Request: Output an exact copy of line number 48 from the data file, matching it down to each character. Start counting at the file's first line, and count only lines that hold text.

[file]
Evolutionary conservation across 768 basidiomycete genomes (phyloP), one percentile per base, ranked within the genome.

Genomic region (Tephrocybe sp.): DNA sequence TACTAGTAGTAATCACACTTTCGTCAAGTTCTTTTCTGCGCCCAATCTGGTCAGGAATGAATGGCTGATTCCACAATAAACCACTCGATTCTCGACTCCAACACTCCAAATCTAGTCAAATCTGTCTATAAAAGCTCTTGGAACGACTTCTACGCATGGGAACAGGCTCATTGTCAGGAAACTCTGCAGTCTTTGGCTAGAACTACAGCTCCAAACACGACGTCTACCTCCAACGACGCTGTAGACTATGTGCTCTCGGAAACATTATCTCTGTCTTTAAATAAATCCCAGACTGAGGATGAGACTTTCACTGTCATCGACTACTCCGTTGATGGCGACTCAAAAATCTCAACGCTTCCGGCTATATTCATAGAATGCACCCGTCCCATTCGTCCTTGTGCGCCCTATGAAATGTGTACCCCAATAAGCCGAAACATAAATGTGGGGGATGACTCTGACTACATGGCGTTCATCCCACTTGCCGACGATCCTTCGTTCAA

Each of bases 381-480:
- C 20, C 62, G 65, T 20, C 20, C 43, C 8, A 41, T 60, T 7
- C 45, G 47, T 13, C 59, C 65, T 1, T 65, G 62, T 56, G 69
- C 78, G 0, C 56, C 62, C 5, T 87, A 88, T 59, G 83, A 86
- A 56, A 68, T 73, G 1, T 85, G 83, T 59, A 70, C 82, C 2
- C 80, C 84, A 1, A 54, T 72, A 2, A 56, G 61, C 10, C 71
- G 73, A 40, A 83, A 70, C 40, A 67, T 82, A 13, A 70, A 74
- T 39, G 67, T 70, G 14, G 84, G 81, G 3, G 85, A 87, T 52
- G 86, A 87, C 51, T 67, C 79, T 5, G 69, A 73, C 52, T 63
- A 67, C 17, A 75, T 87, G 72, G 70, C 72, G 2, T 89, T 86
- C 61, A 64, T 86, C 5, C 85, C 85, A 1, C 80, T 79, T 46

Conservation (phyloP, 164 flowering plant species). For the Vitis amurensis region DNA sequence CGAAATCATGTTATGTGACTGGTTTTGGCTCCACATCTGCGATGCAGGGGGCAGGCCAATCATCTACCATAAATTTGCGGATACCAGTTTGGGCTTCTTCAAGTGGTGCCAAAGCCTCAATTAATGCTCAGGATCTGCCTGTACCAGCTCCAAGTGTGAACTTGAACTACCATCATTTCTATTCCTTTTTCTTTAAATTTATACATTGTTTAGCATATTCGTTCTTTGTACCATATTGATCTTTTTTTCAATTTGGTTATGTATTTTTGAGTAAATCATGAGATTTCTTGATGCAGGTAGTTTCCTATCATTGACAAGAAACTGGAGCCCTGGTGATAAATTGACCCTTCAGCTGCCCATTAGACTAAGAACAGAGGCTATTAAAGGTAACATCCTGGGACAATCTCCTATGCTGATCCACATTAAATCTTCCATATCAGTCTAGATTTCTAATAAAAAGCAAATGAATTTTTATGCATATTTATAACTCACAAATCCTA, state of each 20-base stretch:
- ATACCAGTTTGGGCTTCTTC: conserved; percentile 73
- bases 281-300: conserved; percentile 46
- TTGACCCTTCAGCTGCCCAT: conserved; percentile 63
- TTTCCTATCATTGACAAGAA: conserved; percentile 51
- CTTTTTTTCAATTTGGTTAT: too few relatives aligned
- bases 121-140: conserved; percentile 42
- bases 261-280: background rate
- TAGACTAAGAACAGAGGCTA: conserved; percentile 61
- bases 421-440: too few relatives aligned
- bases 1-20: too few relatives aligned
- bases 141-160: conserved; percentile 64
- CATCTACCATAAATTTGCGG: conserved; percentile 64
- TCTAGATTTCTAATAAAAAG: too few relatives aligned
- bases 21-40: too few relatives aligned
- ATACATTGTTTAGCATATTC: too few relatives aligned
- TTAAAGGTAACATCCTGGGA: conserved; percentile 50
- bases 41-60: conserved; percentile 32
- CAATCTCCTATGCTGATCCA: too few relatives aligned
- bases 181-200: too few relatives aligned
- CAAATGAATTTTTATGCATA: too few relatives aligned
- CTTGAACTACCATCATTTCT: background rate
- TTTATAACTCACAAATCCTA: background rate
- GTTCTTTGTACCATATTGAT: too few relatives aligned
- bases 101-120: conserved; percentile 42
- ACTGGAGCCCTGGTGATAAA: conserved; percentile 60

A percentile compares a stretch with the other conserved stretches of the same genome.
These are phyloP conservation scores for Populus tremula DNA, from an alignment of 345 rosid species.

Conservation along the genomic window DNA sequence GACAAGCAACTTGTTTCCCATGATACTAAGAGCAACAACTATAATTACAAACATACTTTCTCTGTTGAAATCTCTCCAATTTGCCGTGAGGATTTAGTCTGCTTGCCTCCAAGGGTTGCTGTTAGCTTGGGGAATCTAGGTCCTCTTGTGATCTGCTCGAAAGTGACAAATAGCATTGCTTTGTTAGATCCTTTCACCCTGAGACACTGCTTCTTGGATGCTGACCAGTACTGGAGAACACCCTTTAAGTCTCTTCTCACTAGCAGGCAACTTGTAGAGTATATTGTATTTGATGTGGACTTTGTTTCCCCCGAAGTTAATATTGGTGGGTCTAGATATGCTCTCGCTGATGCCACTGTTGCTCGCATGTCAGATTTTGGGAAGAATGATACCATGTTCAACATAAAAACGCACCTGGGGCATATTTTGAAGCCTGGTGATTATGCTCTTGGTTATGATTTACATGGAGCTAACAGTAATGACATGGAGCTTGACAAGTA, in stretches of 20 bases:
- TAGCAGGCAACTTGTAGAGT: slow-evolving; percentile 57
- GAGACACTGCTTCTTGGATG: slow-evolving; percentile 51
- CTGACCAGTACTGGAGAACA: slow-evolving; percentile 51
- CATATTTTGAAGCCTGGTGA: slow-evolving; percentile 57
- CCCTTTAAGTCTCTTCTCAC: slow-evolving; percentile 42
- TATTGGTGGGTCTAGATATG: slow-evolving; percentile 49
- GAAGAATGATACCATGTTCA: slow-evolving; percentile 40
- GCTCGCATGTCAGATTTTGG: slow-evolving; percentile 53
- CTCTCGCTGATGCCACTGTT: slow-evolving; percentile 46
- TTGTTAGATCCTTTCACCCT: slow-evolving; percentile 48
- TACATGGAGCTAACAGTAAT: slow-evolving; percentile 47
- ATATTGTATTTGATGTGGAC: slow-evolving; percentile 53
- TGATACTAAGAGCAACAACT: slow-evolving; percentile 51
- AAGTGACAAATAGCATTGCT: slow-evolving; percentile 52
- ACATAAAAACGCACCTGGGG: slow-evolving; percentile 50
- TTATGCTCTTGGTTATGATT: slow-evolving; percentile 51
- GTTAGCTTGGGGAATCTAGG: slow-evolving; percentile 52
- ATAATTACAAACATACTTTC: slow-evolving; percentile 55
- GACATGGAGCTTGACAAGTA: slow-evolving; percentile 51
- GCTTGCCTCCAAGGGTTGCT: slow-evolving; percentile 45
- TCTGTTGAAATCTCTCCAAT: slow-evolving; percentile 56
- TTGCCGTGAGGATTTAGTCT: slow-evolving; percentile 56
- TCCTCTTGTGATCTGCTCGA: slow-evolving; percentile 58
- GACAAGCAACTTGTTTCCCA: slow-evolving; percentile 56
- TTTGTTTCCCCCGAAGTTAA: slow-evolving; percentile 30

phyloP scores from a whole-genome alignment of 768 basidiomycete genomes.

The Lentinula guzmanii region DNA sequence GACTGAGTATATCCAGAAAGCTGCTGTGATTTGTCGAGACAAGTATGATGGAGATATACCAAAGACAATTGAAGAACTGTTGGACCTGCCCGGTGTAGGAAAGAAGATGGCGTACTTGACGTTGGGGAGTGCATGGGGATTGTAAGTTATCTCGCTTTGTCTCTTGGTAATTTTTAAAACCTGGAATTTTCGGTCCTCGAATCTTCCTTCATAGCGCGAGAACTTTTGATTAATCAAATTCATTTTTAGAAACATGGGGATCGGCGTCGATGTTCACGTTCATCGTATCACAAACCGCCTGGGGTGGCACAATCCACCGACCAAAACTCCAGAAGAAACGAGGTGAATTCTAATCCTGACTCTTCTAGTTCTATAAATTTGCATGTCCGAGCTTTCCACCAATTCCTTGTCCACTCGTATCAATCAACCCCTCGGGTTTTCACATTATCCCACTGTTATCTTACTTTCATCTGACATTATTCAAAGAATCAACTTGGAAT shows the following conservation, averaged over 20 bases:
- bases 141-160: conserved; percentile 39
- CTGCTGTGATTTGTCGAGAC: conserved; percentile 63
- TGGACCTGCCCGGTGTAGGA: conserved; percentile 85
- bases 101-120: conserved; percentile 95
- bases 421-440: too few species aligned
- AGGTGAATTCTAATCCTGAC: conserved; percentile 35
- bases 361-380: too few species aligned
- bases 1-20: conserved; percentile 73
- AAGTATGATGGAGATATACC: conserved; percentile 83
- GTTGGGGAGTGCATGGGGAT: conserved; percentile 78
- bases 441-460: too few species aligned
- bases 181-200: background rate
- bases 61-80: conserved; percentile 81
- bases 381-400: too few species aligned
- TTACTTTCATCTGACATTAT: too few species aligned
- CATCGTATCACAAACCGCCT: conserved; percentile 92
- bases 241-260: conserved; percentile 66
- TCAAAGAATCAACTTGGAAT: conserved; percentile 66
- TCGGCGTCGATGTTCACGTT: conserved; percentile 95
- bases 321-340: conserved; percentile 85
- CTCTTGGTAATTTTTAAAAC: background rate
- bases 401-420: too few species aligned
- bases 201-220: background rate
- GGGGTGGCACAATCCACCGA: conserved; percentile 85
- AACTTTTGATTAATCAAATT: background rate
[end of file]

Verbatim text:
- TATTGGTGGGTCTAGATATG: slow-evolving; percentile 49